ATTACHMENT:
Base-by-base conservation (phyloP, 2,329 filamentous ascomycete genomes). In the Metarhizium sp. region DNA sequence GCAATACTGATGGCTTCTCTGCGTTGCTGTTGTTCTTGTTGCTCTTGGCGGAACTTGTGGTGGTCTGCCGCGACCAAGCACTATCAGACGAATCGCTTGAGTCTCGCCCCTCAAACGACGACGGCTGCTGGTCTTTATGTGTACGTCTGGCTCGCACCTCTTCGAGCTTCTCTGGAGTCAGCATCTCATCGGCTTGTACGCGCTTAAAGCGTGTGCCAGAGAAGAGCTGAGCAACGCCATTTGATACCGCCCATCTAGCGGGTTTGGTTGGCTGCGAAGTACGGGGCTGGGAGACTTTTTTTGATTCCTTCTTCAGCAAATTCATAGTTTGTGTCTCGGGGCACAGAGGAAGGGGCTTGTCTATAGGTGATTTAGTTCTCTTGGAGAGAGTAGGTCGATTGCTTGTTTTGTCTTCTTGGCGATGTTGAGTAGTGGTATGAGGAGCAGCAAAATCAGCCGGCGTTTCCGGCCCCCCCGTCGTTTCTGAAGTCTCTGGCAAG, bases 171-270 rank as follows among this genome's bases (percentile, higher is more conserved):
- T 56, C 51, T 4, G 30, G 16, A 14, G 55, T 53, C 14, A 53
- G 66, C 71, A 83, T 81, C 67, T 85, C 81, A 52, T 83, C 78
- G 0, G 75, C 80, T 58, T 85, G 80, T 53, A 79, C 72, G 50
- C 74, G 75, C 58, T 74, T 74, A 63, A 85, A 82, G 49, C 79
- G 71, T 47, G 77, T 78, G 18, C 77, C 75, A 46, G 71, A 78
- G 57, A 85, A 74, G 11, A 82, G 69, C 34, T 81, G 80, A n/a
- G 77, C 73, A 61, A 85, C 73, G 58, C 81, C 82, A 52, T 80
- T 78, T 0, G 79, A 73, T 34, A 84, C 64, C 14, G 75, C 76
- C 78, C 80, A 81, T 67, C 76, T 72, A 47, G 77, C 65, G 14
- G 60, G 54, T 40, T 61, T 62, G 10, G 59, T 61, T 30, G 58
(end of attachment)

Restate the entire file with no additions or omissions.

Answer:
Base-by-base conservation (phyloP, 2,329 filamentous ascomycete genomes). In the Metarhizium sp. region DNA sequence GCAATACTGATGGCTTCTCTGCGTTGCTGTTGTTCTTGTTGCTCTTGGCGGAACTTGTGGTGGTCTGCCGCGACCAAGCACTATCAGACGAATCGCTTGAGTCTCGCCCCTCAAACGACGACGGCTGCTGGTCTTTATGTGTACGTCTGGCTCGCACCTCTTCGAGCTTCTCTGGAGTCAGCATCTCATCGGCTTGTACGCGCTTAAAGCGTGTGCCAGAGAAGAGCTGAGCAACGCCATTTGATACCGCCCATCTAGCGGGTTTGGTTGGCTGCGAAGTACGGGGCTGGGAGACTTTTTTTGATTCCTTCTTCAGCAAATTCATAGTTTGTGTCTCGGGGCACAGAGGAAGGGGCTTGTCTATAGGTGATTTAGTTCTCTTGGAGAGAGTAGGTCGATTGCTTGTTTTGTCTTCTTGGCGATGTTGAGTAGTGGTATGAGGAGCAGCAAAATCAGCCGGCGTTTCCGGCCCCCCCGTCGTTTCTGAAGTCTCTGGCAAG, bases 171-270 rank as follows among this genome's bases (percentile, higher is more conserved):
- T 56, C 51, T 4, G 30, G 16, A 14, G 55, T 53, C 14, A 53
- G 66, C 71, A 83, T 81, C 67, T 85, C 81, A 52, T 83, C 78
- G 0, G 75, C 80, T 58, T 85, G 80, T 53, A 79, C 72, G 50
- C 74, G 75, C 58, T 74, T 74, A 63, A 85, A 82, G 49, C 79
- G 71, T 47, G 77, T 78, G 18, C 77, C 75, A 46, G 71, A 78
- G 57, A 85, A 74, G 11, A 82, G 69, C 34, T 81, G 80, A n/a
- G 77, C 73, A 61, A 85, C 73, G 58, C 81, C 82, A 52, T 80
- T 78, T 0, G 79, A 73, T 34, A 84, C 64, C 14, G 75, C 76
- C 78, C 80, A 81, T 67, C 76, T 72, A 47, G 77, C 65, G 14
- G 60, G 54, T 40, T 61, T 62, G 10, G 59, T 61, T 30, G 58